Students experiment with an online virtual laboratory set at a skate park. They make predictions of graphs before they use the simulation to create graphs of energy vs. time under different conditions. This simulation experimentation strengths their comprehension of conservation of energy solely between gravitational potential energy and kinetic energy
In Activity 5, as part of the Going Public step, students demonstrate their knowledge of how potential energy may be transferred into kinetic energy. Students design, build and test vehicle prototypes that transfer various types of potential energy into motion.
This activity utilizes hands on learning with the conservation of energy with the inclusion of elastic potential energy. Students use pogo sticks to experience the elastic potential energy and its conversion to gravitational potential energy.
This activity utilizes hands-on learning with the conservation of energy and the interaction of friction. Students use a roller coaster track and collect position data. The students then calculate velocity, and energy data. After the lab, students relate the conversion of potential and kinetic energy to the conversion of energy used in a hybrid car.
Students act as an engineering consulting firm with the task to design and sell their idea for a new vehicle power system. During the brainstorming activity (Generate Ideas), students determine and comprehend what type of information is important to learn in order to accomplish the task. Then they watch several video clips as part of the Multiple Perspectives phase. The new input contributes to changing and focusing their original ideas.
Students investigate different forms of hybrid engines as well as briefly conclude a look at the different forms of potential energy, which concludes the Research and Revise step of the legacy cycle. Students are introduced to basic circuit schematics and apply their understanding of the difference between series and parallel circuits to current research on hybrid cars.
Through four lessons and four hands-on associated activities, this unit provides a way to teach the overarching concept of energy as it relates to both kinetic and potential energy. Within these topics, students are exposed to gravitational potential, spring potential, the Carnot engine, temperature scales and simple magnets. During the module, students apply these scientific concepts to solve the following engineering challenge: "The rising price of gasoline has many effects on the US economy and the environment. You have been contracted by an engineering firm to help design a physical energy storage system for a new hybrid vehicle for Nissan. How would you go about solving this problem? What information would you consider to be important to know? You will create a small prototype of your design idea and make a sales pitch to Nissan at the end of the unit." This module is built around the Legacy Cycle, a format that incorporates findings from educational research on how people best learn. This module is written for a first-year algebra-based physics class, though it could easily be modified for conceptual physics.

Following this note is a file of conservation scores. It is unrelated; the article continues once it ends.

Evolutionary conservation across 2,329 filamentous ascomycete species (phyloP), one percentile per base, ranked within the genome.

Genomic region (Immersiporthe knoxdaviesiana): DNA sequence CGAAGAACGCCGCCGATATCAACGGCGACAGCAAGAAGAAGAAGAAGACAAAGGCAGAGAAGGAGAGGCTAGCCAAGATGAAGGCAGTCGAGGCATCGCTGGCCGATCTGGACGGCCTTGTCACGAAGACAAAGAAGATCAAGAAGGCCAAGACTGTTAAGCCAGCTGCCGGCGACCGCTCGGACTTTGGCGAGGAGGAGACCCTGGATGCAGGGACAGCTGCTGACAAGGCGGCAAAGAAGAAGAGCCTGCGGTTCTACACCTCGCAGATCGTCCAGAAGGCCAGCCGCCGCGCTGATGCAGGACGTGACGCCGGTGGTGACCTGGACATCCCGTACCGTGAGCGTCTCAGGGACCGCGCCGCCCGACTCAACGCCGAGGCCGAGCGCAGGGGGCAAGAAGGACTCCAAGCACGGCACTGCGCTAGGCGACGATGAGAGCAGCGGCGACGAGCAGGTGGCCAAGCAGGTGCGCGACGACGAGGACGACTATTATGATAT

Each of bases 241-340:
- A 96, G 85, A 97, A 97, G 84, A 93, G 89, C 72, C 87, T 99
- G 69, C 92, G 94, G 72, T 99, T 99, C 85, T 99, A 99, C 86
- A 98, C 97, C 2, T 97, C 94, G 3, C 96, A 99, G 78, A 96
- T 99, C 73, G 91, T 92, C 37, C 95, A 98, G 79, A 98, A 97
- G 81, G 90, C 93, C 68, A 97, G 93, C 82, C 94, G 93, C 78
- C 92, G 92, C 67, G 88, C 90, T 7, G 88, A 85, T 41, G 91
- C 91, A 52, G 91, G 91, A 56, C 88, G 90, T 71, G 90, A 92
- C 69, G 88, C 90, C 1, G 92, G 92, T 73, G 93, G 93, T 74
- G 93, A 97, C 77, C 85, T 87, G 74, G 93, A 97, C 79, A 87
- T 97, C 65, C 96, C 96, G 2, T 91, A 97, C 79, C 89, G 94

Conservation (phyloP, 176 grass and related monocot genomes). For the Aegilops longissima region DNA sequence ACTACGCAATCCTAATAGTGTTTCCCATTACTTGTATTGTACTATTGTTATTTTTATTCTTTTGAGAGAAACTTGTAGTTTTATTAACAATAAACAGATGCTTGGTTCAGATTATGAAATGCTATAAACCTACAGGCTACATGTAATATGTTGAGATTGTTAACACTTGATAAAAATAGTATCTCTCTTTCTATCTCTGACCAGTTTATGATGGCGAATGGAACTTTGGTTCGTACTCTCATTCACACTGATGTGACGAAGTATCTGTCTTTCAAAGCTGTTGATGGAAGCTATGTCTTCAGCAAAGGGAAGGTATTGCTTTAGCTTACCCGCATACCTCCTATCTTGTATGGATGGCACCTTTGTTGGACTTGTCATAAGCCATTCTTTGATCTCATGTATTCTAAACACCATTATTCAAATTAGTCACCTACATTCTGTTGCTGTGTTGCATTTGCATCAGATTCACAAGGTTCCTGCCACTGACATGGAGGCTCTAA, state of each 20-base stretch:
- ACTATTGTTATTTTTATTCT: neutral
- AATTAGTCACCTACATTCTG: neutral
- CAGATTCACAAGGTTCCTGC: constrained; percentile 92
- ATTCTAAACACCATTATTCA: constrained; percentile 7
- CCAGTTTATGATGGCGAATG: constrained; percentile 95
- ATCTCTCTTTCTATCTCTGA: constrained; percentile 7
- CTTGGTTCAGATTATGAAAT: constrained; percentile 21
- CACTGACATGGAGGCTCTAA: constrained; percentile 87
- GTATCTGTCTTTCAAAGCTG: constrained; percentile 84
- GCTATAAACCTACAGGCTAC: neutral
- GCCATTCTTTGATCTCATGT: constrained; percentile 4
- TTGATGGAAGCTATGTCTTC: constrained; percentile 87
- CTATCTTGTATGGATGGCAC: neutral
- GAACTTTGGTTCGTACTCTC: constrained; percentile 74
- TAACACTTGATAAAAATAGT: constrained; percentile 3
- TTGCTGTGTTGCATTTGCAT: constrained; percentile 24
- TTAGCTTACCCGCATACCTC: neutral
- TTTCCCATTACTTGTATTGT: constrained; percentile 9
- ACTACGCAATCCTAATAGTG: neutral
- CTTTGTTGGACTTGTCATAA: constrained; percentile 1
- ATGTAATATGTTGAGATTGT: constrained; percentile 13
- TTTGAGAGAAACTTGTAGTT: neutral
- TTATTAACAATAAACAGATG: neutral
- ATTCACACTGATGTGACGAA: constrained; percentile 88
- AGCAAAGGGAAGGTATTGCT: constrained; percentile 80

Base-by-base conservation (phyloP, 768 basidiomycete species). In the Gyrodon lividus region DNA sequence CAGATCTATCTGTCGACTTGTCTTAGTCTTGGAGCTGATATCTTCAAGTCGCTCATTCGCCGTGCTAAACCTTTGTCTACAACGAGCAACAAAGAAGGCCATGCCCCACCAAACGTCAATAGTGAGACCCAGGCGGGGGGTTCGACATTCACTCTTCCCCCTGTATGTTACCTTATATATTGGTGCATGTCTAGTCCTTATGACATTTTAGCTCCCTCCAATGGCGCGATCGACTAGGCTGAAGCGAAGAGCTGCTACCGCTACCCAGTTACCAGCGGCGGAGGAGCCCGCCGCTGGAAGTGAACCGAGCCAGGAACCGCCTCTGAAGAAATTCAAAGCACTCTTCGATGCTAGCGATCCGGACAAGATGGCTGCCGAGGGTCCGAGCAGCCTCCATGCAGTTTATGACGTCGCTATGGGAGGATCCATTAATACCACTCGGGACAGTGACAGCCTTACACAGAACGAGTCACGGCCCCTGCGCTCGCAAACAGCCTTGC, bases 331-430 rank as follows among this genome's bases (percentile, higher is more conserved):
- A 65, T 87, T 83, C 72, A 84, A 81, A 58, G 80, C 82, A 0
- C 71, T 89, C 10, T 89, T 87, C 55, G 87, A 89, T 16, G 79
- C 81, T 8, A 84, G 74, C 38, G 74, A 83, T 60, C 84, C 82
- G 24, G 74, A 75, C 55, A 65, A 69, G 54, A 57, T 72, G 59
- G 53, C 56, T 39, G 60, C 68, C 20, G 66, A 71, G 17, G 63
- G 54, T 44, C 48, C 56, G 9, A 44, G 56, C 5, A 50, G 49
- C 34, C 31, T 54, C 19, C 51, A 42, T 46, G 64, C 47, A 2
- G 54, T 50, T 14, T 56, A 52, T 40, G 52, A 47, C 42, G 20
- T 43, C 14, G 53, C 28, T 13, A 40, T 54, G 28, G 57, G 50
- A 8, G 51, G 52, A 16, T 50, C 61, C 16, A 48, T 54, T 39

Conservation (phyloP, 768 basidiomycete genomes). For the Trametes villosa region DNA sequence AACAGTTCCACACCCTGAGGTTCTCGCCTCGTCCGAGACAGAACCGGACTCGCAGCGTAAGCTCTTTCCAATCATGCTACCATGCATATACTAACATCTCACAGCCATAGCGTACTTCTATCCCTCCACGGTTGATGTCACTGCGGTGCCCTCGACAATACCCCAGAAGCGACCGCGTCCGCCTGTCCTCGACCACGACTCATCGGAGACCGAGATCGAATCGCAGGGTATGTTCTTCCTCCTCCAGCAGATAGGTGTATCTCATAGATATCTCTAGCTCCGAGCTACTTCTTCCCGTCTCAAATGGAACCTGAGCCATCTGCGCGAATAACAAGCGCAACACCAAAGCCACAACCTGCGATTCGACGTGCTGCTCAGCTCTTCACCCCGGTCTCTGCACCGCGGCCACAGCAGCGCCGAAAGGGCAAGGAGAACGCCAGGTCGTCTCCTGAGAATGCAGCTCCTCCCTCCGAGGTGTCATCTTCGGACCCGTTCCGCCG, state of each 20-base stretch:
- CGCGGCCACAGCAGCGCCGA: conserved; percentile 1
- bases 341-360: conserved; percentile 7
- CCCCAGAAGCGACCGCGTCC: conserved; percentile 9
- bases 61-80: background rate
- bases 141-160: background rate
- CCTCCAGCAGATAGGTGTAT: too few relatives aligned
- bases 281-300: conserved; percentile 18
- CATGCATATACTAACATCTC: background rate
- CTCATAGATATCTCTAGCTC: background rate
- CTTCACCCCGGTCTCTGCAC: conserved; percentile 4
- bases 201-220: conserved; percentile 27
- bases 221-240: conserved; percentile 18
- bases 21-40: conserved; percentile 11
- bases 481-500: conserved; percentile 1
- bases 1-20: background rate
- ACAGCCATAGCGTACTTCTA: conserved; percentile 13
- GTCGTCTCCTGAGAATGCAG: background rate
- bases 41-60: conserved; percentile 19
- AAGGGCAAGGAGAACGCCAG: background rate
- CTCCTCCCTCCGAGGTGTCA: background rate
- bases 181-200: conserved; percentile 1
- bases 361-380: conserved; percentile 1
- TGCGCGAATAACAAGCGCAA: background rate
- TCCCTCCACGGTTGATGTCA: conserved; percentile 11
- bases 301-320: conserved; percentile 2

Students investigate potential energy held within springs (elastic potential energy) as part of the Research and Revise step. Class begins with a video of spring shoes or bungee jumping. Then students move on into notes and problems as a group. A few questions are given as homework. The Test Your Mettle section concludes. The lesson includes a dry lab that involves pogo sticks to solidify the concepts of spring potential energy, kinetic energy and gravitational energy, as well as conservation of energy.
Mapping mangroves is a project dedicated to preservation and understanding of the world's mangrove forests. Through the use of Ushahidi, an open source project that allows for users to crowdsource data, participants will report their findings.
This lesson focuses on the conservation of energy solely between gravitational potential energy and kinetic energy, moving students into the Research and Revise step. Students start out with a virtual laboratory, and then move into the notes and working of problems as a group. A few questions are given as homework. A dry lab focuses on the kinetic and potential energies found on a roller coaster concludes the lesson in the Test Your Mettle phase of the Legacy Cycle.